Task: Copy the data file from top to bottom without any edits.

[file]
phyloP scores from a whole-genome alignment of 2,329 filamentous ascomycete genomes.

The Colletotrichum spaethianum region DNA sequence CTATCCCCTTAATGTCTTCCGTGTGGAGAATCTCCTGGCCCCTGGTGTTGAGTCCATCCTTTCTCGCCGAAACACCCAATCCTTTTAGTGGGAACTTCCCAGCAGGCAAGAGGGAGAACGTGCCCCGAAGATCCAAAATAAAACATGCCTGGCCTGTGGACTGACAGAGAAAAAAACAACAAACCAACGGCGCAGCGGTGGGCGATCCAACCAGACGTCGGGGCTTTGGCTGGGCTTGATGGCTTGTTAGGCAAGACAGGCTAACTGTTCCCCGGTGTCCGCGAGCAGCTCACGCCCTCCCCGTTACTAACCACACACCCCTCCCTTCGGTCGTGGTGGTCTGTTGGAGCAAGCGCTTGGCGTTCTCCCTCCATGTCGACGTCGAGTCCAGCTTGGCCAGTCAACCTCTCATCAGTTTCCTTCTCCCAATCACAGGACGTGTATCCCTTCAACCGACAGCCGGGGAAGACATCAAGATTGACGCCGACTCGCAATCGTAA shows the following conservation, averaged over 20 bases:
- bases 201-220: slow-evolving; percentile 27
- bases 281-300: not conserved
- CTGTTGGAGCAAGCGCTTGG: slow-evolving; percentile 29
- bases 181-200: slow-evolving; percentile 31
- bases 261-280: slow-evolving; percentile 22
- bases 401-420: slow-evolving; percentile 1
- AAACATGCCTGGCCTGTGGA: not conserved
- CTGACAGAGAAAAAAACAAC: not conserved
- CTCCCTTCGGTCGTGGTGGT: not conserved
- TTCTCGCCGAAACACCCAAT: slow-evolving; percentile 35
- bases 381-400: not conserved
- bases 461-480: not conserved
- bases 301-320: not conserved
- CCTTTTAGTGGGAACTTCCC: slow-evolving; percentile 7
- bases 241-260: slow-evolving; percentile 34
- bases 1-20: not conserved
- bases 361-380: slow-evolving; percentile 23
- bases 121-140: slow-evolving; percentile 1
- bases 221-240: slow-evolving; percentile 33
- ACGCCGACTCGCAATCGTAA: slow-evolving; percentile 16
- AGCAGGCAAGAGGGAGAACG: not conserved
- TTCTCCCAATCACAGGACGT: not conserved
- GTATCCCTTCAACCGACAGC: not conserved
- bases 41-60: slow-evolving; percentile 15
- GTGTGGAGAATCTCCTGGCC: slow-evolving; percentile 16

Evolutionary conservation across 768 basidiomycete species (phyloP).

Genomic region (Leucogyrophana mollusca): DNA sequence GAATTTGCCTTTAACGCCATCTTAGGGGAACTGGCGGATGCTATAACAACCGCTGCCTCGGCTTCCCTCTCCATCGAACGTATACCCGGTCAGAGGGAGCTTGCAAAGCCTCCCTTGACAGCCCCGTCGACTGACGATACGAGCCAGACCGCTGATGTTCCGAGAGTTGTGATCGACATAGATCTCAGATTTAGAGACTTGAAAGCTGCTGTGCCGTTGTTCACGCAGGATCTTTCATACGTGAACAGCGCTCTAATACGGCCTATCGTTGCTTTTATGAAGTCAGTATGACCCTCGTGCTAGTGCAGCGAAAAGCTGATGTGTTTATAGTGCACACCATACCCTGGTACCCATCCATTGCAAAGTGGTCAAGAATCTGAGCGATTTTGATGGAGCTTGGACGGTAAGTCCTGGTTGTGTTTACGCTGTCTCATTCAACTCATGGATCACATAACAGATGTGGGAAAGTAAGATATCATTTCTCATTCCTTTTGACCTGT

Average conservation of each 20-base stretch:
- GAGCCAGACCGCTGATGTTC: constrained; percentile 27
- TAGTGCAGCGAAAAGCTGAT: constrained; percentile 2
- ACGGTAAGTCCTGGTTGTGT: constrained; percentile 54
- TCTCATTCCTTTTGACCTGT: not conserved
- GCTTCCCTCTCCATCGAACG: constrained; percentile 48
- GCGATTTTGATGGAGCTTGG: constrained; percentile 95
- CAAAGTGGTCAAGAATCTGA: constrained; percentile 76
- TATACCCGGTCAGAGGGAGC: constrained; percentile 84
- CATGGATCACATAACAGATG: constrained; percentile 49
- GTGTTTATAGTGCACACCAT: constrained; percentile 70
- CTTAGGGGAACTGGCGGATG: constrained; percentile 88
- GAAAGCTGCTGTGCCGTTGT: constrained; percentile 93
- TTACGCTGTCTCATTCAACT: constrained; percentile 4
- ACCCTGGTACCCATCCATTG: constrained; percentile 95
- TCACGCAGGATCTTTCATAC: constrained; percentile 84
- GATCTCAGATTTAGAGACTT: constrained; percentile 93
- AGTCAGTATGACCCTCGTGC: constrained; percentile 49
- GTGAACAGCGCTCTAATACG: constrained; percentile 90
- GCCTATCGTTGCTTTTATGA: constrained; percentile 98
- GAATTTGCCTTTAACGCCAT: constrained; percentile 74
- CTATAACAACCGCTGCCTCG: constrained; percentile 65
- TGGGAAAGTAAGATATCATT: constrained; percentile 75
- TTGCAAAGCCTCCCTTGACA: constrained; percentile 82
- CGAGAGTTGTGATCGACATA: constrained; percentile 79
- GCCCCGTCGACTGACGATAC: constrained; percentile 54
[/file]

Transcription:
phyloP scores from a whole-genome alignment of 2,329 filamentous ascomycete genomes.

The Colletotrichum spaethianum region DNA sequence CTATCCCCTTAATGTCTTCCGTGTGGAGAATCTCCTGGCCCCTGGTGTTGAGTCCATCCTTTCTCGCCGAAACACCCAATCCTTTTAGTGGGAACTTCCCAGCAGGCAAGAGGGAGAACGTGCCCCGAAGATCCAAAATAAAACATGCCTGGCCTGTGGACTGACAGAGAAAAAAACAACAAACCAACGGCGCAGCGGTGGGCGATCCAACCAGACGTCGGGGCTTTGGCTGGGCTTGATGGCTTGTTAGGCAAGACAGGCTAACTGTTCCCCGGTGTCCGCGAGCAGCTCACGCCCTCCCCGTTACTAACCACACACCCCTCCCTTCGGTCGTGGTGGTCTGTTGGAGCAAGCGCTTGGCGTTCTCCCTCCATGTCGACGTCGAGTCCAGCTTGGCCAGTCAACCTCTCATCAGTTTCCTTCTCCCAATCACAGGACGTGTATCCCTTCAACCGACAGCCGGGGAAGACATCAAGATTGACGCCGACTCGCAATCGTAA shows the following conservation, averaged over 20 bases:
- bases 201-220: slow-evolving; percentile 27
- bases 281-300: not conserved
- CTGTTGGAGCAAGCGCTTGG: slow-evolving; percentile 29
- bases 181-200: slow-evolving; percentile 31
- bases 261-280: slow-evolving; percentile 22
- bases 401-420: slow-evolving; percentile 1
- AAACATGCCTGGCCTGTGGA: not conserved
- CTGACAGAGAAAAAAACAAC: not conserved
- CTCCCTTCGGTCGTGGTGGT: not conserved
- TTCTCGCCGAAACACCCAAT: slow-evolving; percentile 35
- bases 381-400: not conserved
- bases 461-480: not conserved
- bases 301-320: not conserved
- CCTTTTAGTGGGAACTTCCC: slow-evolving; percentile 7
- bases 241-260: slow-evolving; percentile 34
- bases 1-20: not conserved
- bases 361-380: slow-evolving; percentile 23
- bases 121-140: slow-evolving; percentile 1
- bases 221-240: slow-evolving; percentile 33
- ACGCCGACTCGCAATCGTAA: slow-evolving; percentile 16
- AGCAGGCAAGAGGGAGAACG: not conserved
- TTCTCCCAATCACAGGACGT: not conserved
- GTATCCCTTCAACCGACAGC: not conserved
- bases 41-60: slow-evolving; percentile 15
- GTGTGGAGAATCTCCTGGCC: slow-evolving; percentile 16

Evolutionary conservation across 768 basidiomycete species (phyloP).

Genomic region (Leucogyrophana mollusca): DNA sequence GAATTTGCCTTTAACGCCATCTTAGGGGAACTGGCGGATGCTATAACAACCGCTGCCTCGGCTTCCCTCTCCATCGAACGTATACCCGGTCAGAGGGAGCTTGCAAAGCCTCCCTTGACAGCCCCGTCGACTGACGATACGAGCCAGACCGCTGATGTTCCGAGAGTTGTGATCGACATAGATCTCAGATTTAGAGACTTGAAAGCTGCTGTGCCGTTGTTCACGCAGGATCTTTCATACGTGAACAGCGCTCTAATACGGCCTATCGTTGCTTTTATGAAGTCAGTATGACCCTCGTGCTAGTGCAGCGAAAAGCTGATGTGTTTATAGTGCACACCATACCCTGGTACCCATCCATTGCAAAGTGGTCAAGAATCTGAGCGATTTTGATGGAGCTTGGACGGTAAGTCCTGGTTGTGTTTACGCTGTCTCATTCAACTCATGGATCACATAACAGATGTGGGAAAGTAAGATATCATTTCTCATTCCTTTTGACCTGT

Average conservation of each 20-base stretch:
- GAGCCAGACCGCTGATGTTC: constrained; percentile 27
- TAGTGCAGCGAAAAGCTGAT: constrained; percentile 2
- ACGGTAAGTCCTGGTTGTGT: constrained; percentile 54
- TCTCATTCCTTTTGACCTGT: not conserved
- GCTTCCCTCTCCATCGAACG: constrained; percentile 48
- GCGATTTTGATGGAGCTTGG: constrained; percentile 95
- CAAAGTGGTCAAGAATCTGA: constrained; percentile 76
- TATACCCGGTCAGAGGGAGC: constrained; percentile 84
- CATGGATCACATAACAGATG: constrained; percentile 49
- GTGTTTATAGTGCACACCAT: constrained; percentile 70
- CTTAGGGGAACTGGCGGATG: constrained; percentile 88
- GAAAGCTGCTGTGCCGTTGT: constrained; percentile 93
- TTACGCTGTCTCATTCAACT: constrained; percentile 4
- ACCCTGGTACCCATCCATTG: constrained; percentile 95
- TCACGCAGGATCTTTCATAC: constrained; percentile 84
- GATCTCAGATTTAGAGACTT: constrained; percentile 93
- AGTCAGTATGACCCTCGTGC: constrained; percentile 49
- GTGAACAGCGCTCTAATACG: constrained; percentile 90
- GCCTATCGTTGCTTTTATGA: constrained; percentile 98
- GAATTTGCCTTTAACGCCAT: constrained; percentile 74
- CTATAACAACCGCTGCCTCG: constrained; percentile 65
- TGGGAAAGTAAGATATCATT: constrained; percentile 75
- TTGCAAAGCCTCCCTTGACA: constrained; percentile 82
- CGAGAGTTGTGATCGACATA: constrained; percentile 79
- GCCCCGTCGACTGACGATAC: constrained; percentile 54